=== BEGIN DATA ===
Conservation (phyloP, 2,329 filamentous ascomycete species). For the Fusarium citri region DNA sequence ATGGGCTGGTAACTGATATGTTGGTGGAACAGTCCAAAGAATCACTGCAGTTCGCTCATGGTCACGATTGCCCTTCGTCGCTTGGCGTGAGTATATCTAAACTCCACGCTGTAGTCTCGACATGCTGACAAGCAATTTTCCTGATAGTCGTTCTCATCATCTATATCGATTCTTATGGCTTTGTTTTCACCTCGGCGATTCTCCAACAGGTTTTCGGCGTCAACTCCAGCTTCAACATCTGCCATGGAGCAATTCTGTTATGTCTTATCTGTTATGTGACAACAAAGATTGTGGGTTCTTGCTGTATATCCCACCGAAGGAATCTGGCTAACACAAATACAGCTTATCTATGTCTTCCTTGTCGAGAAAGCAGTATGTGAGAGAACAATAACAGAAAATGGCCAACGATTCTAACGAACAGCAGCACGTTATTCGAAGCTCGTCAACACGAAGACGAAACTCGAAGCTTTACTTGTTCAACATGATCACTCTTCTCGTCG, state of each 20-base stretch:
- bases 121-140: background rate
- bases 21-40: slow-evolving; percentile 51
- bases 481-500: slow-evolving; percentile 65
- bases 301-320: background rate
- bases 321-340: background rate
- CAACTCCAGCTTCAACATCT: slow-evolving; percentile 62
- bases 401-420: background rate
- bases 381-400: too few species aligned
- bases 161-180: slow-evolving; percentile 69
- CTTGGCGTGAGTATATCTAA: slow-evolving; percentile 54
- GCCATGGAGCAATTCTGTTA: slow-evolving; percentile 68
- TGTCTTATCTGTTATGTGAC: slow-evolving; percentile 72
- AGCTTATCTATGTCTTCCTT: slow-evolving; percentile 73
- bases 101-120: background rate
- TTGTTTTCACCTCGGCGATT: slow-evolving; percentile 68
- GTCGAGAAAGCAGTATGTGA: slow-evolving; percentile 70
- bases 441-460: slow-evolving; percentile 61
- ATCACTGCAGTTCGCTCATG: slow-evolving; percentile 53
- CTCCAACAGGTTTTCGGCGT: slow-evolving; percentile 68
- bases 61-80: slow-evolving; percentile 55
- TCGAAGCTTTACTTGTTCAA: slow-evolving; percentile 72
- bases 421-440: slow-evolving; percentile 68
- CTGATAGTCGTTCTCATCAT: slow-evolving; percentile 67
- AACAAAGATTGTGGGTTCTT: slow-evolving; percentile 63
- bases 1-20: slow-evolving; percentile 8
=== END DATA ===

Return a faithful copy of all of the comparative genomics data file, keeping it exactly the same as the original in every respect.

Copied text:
Conservation (phyloP, 2,329 filamentous ascomycete species). For the Fusarium citri region DNA sequence ATGGGCTGGTAACTGATATGTTGGTGGAACAGTCCAAAGAATCACTGCAGTTCGCTCATGGTCACGATTGCCCTTCGTCGCTTGGCGTGAGTATATCTAAACTCCACGCTGTAGTCTCGACATGCTGACAAGCAATTTTCCTGATAGTCGTTCTCATCATCTATATCGATTCTTATGGCTTTGTTTTCACCTCGGCGATTCTCCAACAGGTTTTCGGCGTCAACTCCAGCTTCAACATCTGCCATGGAGCAATTCTGTTATGTCTTATCTGTTATGTGACAACAAAGATTGTGGGTTCTTGCTGTATATCCCACCGAAGGAATCTGGCTAACACAAATACAGCTTATCTATGTCTTCCTTGTCGAGAAAGCAGTATGTGAGAGAACAATAACAGAAAATGGCCAACGATTCTAACGAACAGCAGCACGTTATTCGAAGCTCGTCAACACGAAGACGAAACTCGAAGCTTTACTTGTTCAACATGATCACTCTTCTCGTCG, state of each 20-base stretch:
- bases 121-140: background rate
- bases 21-40: slow-evolving; percentile 51
- bases 481-500: slow-evolving; percentile 65
- bases 301-320: background rate
- bases 321-340: background rate
- CAACTCCAGCTTCAACATCT: slow-evolving; percentile 62
- bases 401-420: background rate
- bases 381-400: too few species aligned
- bases 161-180: slow-evolving; percentile 69
- CTTGGCGTGAGTATATCTAA: slow-evolving; percentile 54
- GCCATGGAGCAATTCTGTTA: slow-evolving; percentile 68
- TGTCTTATCTGTTATGTGAC: slow-evolving; percentile 72
- AGCTTATCTATGTCTTCCTT: slow-evolving; percentile 73
- bases 101-120: background rate
- TTGTTTTCACCTCGGCGATT: slow-evolving; percentile 68
- GTCGAGAAAGCAGTATGTGA: slow-evolving; percentile 70
- bases 441-460: slow-evolving; percentile 61
- ATCACTGCAGTTCGCTCATG: slow-evolving; percentile 53
- CTCCAACAGGTTTTCGGCGT: slow-evolving; percentile 68
- bases 61-80: slow-evolving; percentile 55
- TCGAAGCTTTACTTGTTCAA: slow-evolving; percentile 72
- bases 421-440: slow-evolving; percentile 68
- CTGATAGTCGTTCTCATCAT: slow-evolving; percentile 67
- AACAAAGATTGTGGGTTCTT: slow-evolving; percentile 63
- bases 1-20: slow-evolving; percentile 8